Please do not take this as any kind of slam at the college kids. They are just doing what the rules allow, but how many true, working-man amateurs have won the U.S. Amateur championship in the past 25 years or so, since college golf hit the big time? And when was the last? For a serious out-of-college true amateur player to keep his game honed to compete with these kids, he’d have to win the lottery. They go to class a few hours a day, and practice and/or play top-notch golf courses – FREE – the rest of the time. They have access – FREE – to the finest fitting equipment – FREE, launch monitors - FREE, golf clubs - FREE, instruction – FREE, and a steady stream of top level competition to keep their edge sharp – all paid for by the “sponsoring” institution. Even if a serious “real” amateur player had the time and skill to keep his game at this level, it would cost thousands of dollars a year to play that many top level competitive events. The local member-guest really doesn’t count.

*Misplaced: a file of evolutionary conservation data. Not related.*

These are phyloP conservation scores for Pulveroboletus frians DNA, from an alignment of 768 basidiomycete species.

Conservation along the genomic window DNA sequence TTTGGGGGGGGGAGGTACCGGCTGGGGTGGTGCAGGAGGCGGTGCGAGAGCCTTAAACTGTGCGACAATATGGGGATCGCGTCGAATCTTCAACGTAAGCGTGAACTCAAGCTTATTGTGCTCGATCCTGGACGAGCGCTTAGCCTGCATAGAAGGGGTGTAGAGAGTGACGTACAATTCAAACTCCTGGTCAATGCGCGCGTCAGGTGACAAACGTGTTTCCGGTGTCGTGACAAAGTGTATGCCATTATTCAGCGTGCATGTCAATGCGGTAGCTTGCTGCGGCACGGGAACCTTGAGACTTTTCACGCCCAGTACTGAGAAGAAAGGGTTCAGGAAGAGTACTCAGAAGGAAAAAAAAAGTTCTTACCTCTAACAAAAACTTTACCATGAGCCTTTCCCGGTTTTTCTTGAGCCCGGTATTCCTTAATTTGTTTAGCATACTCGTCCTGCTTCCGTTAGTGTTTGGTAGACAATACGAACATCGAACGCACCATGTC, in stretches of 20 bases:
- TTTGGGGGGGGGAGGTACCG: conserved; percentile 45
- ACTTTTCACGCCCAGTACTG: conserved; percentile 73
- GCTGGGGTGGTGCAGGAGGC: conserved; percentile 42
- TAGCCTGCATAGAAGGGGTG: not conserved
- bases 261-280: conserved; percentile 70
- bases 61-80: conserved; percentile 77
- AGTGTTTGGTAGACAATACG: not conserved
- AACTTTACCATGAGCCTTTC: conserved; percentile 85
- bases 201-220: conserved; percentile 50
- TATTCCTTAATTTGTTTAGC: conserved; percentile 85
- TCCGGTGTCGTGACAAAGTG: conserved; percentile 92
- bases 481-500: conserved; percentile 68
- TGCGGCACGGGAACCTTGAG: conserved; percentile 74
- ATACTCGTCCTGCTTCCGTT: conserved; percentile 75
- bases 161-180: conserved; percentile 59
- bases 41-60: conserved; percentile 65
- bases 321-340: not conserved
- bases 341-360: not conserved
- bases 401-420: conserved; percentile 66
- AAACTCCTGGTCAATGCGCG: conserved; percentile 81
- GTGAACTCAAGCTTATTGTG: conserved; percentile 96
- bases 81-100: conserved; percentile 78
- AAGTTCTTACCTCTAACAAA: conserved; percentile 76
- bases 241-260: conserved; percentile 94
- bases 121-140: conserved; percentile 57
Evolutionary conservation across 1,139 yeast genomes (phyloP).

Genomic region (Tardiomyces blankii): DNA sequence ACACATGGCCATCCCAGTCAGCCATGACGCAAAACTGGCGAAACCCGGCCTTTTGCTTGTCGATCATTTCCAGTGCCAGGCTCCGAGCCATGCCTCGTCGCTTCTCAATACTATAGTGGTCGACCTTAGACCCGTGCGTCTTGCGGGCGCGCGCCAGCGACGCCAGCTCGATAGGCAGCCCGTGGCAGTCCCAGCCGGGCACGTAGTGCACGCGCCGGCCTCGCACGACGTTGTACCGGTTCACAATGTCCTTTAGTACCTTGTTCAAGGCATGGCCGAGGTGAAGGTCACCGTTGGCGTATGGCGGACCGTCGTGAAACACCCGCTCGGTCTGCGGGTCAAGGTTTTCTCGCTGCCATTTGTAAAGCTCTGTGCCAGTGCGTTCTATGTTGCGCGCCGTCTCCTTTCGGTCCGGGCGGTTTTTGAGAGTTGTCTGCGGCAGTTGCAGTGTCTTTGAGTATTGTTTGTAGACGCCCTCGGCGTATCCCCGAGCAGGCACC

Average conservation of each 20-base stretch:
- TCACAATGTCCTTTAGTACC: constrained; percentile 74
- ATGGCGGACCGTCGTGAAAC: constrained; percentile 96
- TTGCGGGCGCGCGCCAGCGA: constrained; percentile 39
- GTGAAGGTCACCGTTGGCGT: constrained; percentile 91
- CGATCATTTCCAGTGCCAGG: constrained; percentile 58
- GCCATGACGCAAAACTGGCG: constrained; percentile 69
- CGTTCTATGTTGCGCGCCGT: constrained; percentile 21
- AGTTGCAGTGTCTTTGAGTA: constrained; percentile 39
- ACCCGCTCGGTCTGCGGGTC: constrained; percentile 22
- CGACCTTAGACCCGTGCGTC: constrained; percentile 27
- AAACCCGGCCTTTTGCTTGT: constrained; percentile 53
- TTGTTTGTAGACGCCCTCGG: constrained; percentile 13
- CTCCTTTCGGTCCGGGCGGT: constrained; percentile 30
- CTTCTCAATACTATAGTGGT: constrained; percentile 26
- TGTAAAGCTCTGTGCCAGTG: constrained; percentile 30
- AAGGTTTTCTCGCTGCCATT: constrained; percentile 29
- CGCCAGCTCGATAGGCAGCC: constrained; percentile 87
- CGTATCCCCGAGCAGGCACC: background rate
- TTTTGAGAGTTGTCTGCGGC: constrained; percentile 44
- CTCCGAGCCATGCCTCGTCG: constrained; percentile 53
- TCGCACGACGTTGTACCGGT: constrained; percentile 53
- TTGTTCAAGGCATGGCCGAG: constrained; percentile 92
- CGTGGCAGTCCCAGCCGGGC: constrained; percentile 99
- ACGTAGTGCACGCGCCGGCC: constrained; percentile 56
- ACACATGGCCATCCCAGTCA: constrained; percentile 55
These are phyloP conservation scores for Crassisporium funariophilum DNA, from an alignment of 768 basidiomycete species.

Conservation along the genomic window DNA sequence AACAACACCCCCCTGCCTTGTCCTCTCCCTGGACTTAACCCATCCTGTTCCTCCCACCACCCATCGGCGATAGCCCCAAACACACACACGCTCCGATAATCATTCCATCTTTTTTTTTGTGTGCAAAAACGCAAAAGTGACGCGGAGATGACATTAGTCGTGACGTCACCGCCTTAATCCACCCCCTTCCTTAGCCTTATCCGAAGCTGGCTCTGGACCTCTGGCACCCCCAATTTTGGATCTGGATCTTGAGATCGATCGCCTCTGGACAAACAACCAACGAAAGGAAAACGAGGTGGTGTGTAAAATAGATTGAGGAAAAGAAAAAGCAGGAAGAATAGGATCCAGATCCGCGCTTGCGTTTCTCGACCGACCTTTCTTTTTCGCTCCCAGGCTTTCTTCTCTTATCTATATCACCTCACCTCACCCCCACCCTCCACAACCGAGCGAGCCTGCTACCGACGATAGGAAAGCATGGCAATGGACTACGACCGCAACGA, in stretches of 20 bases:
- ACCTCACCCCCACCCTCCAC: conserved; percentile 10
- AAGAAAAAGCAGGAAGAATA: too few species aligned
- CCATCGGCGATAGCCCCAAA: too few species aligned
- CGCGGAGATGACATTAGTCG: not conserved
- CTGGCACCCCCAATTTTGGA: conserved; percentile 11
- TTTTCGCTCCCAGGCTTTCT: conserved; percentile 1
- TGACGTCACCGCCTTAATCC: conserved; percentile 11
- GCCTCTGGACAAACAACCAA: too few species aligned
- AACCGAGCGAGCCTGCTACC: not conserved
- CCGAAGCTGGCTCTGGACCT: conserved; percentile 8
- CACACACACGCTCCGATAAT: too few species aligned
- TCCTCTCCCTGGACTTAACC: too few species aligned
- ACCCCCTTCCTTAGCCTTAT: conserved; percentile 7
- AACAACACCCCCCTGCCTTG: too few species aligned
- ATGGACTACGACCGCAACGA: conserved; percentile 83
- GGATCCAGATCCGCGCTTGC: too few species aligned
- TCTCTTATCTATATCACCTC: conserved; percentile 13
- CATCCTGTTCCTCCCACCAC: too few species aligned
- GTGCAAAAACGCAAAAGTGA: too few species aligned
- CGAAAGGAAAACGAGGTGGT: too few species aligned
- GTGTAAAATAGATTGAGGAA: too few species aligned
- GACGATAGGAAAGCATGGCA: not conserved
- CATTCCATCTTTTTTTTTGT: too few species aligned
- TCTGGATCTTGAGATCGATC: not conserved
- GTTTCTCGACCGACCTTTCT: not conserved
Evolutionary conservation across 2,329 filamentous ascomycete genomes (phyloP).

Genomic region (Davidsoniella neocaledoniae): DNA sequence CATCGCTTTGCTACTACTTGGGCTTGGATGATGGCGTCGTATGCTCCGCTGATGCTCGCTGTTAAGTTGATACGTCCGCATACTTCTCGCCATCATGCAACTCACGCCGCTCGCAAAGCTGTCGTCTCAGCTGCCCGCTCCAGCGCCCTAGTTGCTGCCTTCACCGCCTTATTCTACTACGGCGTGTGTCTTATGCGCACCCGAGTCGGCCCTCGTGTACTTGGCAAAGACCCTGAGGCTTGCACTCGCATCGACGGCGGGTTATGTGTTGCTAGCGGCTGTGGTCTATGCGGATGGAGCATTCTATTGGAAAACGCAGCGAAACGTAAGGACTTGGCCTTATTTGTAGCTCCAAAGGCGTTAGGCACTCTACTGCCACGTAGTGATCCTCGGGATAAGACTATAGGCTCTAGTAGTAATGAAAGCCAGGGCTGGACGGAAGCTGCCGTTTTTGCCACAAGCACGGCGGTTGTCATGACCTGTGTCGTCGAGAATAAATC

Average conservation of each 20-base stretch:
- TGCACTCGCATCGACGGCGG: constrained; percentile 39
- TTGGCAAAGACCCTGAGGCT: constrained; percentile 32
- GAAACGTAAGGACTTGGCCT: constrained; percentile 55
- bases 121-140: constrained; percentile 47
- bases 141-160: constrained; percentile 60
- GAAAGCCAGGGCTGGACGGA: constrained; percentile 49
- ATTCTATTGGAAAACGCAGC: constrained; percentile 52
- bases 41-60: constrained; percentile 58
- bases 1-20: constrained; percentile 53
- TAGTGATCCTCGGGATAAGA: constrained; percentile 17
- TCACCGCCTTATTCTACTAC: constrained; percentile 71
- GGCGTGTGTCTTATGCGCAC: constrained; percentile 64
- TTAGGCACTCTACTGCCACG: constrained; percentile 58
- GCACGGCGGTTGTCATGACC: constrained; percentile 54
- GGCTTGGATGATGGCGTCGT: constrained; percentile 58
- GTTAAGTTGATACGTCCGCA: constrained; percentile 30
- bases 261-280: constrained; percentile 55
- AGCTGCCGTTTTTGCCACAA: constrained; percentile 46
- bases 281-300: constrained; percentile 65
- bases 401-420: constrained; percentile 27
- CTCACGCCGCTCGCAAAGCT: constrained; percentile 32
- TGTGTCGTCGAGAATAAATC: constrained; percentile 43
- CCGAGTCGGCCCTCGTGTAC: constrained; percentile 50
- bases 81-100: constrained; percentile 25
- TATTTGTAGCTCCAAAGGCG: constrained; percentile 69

Every year, I watch these fully subsidized college phenoms duke it out for this trophy. They are all on the pre- mini-tour, polishing their games for a shot at the PGA Tour. Some will make it, more won’t. But to call them “amateurs” . . . to me . . . is an affront to the legacy of Bobby Jones and other great amateurs before and after.

The USGA seems quite open to changing the rules. Isn’t this one that should be examined?

Sound off, guys. If you agree, we can send this entire dialog to the USGA. If not, knock me off the soap box and I’ll quit whining.